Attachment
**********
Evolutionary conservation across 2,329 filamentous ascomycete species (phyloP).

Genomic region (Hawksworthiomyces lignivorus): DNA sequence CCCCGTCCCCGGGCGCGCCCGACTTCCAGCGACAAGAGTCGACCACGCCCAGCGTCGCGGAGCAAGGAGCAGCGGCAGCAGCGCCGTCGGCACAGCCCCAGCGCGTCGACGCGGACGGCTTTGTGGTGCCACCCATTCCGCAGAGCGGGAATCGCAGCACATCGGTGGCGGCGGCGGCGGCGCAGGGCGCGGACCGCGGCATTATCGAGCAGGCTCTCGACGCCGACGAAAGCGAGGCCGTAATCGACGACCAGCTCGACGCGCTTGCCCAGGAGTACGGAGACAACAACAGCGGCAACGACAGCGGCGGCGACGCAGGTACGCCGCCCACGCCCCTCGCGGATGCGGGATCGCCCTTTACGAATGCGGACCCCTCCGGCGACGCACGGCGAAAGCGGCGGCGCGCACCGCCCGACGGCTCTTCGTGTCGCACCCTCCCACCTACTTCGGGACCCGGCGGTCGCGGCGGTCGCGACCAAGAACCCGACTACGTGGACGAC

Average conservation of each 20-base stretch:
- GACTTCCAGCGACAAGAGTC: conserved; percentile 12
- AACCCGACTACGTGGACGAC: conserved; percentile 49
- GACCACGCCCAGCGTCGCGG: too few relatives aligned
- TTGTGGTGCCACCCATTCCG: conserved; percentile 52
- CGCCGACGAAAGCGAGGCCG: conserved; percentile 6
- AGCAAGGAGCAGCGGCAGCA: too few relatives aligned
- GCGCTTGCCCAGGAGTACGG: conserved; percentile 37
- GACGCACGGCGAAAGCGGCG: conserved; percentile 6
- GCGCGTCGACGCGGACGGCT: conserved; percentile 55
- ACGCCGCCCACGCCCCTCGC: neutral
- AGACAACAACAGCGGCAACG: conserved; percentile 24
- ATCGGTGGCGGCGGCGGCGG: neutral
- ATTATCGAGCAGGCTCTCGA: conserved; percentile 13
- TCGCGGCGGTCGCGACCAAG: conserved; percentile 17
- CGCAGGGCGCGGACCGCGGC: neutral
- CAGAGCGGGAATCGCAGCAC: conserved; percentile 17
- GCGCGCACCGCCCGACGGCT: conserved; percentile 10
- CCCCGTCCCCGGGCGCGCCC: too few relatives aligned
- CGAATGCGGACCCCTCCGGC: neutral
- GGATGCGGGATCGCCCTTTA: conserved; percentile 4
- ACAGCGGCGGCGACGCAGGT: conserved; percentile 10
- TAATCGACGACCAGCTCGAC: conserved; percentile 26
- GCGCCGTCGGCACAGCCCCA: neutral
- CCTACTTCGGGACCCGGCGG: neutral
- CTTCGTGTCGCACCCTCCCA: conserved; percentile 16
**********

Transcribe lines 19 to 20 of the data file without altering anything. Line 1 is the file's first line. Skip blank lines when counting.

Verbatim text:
- CAGAGCGGGAATCGCAGCAC: conserved; percentile 17
- GCGCGCACCGCCCGACGGCT: conserved; percentile 10